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Thorax. 2003 December; 58(12): 1031–1035.
PMCID: PMC1746556

Asthma and atopy in overweight children


Background: Obesity may be associated with an increase in asthma and atopy in children. If so, the effect could be due to an effect of obesity on lung volume and thus airway hyperresponsiveness.

Methods: Data from 5993 caucasian children aged 7–12 years from seven epidemiological studies performed in NSW were analysed. Subjects were included if data were available for height, weight, age, skin prick test results to a common panel of aeroallergens, and a measure of airway responsiveness. History of doctor diagnosed asthma, wheeze, cough, and medication use was obtained by questionnaire. Recent asthma was defined as a doctor diagnosis of asthma ever and wheeze in the last 12 months. Body mass index (BMI) percentiles, divided into quintiles per year age, were used as a measure of standardised weight. Dose response ratio (DRR) was used as a measure of airway responsiveness. Airway hyperresponsiveness was defined as a DRR of [gt-or-equal, slanted]8.1. Adjusted odds ratios were obtained by logistic regression.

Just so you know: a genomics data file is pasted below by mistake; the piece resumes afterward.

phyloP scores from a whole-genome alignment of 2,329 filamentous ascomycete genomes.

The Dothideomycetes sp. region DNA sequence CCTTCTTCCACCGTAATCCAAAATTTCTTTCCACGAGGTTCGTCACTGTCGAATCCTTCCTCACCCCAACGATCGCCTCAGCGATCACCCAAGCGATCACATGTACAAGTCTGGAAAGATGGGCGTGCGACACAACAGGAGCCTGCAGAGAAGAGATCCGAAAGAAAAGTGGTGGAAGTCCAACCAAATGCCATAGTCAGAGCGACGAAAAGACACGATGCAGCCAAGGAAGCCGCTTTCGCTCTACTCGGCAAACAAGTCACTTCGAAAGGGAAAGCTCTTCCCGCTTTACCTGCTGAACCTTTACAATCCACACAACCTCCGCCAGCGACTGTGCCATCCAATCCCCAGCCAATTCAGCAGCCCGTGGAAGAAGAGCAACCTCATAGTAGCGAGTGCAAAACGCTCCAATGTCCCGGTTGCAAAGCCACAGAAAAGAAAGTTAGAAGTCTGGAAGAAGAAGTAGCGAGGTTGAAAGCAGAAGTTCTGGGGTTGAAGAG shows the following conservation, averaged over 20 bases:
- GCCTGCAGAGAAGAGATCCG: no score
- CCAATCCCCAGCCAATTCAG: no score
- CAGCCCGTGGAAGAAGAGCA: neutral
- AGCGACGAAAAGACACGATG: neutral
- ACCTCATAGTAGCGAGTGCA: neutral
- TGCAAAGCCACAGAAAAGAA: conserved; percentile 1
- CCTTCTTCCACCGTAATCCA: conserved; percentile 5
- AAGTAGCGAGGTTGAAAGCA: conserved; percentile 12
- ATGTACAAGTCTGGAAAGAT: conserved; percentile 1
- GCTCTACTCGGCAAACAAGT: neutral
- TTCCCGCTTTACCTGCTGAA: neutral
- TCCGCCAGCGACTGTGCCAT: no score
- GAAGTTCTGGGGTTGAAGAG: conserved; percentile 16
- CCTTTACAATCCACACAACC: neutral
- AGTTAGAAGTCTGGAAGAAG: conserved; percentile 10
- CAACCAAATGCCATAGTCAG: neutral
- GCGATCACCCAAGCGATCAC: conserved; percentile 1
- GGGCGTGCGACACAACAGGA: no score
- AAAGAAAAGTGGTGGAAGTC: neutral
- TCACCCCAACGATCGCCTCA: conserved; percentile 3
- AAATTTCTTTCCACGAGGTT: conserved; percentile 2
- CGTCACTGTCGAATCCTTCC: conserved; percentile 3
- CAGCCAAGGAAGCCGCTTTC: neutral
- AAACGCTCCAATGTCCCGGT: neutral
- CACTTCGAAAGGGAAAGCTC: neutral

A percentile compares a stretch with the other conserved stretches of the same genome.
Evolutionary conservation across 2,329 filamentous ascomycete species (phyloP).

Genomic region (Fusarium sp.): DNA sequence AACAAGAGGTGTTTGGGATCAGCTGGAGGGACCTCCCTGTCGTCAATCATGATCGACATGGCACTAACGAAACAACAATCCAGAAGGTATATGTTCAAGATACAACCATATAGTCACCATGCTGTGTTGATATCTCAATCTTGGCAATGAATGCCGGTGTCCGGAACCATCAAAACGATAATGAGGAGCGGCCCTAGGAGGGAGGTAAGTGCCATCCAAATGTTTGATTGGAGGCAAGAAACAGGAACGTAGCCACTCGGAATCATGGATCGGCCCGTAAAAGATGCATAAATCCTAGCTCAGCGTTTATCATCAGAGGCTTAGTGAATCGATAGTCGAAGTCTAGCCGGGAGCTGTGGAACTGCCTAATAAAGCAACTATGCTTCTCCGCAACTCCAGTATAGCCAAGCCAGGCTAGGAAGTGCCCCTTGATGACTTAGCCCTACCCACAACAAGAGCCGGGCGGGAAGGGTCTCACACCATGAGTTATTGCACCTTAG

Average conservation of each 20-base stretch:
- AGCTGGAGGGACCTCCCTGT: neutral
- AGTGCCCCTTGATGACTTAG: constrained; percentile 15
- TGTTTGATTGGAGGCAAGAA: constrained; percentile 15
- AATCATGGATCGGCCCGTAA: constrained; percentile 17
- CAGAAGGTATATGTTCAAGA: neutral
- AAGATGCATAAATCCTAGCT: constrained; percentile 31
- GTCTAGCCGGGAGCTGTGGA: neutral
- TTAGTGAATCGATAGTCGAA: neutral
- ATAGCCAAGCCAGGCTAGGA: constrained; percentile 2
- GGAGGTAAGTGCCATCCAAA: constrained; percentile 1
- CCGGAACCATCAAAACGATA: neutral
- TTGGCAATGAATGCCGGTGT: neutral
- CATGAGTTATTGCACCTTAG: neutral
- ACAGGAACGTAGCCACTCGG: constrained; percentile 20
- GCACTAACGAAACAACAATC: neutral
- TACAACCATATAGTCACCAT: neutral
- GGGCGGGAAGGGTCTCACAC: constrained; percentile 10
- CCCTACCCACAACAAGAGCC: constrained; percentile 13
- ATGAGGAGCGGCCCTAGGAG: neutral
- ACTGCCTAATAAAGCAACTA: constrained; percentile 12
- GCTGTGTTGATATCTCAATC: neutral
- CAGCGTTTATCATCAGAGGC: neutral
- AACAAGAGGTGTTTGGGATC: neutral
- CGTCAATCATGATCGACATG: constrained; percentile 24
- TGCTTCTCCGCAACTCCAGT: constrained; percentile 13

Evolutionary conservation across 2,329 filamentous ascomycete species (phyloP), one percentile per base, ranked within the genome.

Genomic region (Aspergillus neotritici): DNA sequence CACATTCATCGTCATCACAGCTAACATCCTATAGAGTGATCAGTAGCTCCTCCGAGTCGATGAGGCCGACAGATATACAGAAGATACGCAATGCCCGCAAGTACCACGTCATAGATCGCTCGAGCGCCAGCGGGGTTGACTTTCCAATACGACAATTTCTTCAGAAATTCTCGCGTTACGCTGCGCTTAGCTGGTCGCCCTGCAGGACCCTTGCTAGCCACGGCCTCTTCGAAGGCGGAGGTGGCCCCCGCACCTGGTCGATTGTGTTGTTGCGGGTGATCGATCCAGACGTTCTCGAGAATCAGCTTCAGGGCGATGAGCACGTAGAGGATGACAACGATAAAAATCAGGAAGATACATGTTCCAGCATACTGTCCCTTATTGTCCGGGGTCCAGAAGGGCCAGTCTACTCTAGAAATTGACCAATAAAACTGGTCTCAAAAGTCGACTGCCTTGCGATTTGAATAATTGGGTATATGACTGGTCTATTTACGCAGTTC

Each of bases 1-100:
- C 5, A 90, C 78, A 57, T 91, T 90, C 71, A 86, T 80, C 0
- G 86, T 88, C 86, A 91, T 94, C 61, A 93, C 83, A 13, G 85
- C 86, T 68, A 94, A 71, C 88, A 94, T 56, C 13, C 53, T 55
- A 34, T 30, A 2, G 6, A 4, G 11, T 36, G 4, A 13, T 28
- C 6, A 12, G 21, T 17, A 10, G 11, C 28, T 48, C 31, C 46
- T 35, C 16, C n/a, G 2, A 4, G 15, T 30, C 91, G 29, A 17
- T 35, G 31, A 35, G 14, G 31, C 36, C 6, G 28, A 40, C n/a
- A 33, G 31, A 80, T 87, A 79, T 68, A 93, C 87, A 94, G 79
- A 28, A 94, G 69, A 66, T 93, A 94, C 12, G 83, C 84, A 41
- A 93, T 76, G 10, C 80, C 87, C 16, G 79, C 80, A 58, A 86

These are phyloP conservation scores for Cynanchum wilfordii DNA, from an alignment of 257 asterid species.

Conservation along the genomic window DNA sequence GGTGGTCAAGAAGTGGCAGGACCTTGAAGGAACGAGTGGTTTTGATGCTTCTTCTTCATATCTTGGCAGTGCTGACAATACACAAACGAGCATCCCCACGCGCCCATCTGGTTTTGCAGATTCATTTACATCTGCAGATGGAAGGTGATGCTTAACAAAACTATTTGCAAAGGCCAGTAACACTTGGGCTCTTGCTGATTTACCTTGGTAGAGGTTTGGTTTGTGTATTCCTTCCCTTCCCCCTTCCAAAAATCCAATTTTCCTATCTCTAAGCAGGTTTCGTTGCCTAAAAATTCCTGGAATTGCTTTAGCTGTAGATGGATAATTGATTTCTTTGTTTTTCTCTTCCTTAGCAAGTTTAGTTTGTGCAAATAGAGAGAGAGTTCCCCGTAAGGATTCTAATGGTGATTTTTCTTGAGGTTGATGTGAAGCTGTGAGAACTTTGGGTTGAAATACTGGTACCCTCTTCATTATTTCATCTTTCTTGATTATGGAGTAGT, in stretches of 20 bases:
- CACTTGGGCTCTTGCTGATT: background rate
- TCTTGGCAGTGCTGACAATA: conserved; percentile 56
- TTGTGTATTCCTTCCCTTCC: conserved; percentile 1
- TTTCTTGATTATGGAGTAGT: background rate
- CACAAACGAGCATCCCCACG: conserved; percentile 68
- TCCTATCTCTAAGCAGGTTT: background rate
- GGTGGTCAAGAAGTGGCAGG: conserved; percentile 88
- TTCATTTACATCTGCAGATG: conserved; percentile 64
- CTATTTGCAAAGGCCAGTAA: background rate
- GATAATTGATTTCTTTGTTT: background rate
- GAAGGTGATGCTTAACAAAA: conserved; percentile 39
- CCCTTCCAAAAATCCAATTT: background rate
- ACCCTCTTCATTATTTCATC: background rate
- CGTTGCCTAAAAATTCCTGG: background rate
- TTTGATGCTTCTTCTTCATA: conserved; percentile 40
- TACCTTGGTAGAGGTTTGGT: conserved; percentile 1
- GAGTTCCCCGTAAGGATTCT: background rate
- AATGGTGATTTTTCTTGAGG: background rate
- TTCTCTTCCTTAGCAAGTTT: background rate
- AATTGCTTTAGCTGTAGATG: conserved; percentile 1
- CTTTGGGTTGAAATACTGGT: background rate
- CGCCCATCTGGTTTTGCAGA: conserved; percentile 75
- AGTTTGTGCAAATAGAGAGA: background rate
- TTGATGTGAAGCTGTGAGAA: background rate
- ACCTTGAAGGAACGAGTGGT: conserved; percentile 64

Results: After adjusting for atopy, sex, age, smoking and family history, BMI was a significant risk factor for wheeze ever (OR = 1.06, p = 0.007) and cough (OR = 1.08, p = 0.001), but not for recent asthma (OR = 1.02, p = 0.43) or airway hyperresponsiveness (OR = 0.97 p = 0.17). In girls a higher BMI was significantly associated with higher prevalence of atopy (χ2 trend 7.9, p = 0.005), wheeze ever (χ2 trend 10.4, p = 0.001), and cough (χ2 trend 12.3, p<0.001). These were not significant in boys.

Conclusions: Higher BMI is a risk factor for atopy, wheeze ever, and cough in girls only. Higher BMI is not a risk factor for asthma or airway hyperresponsiveness in either boys or girls.

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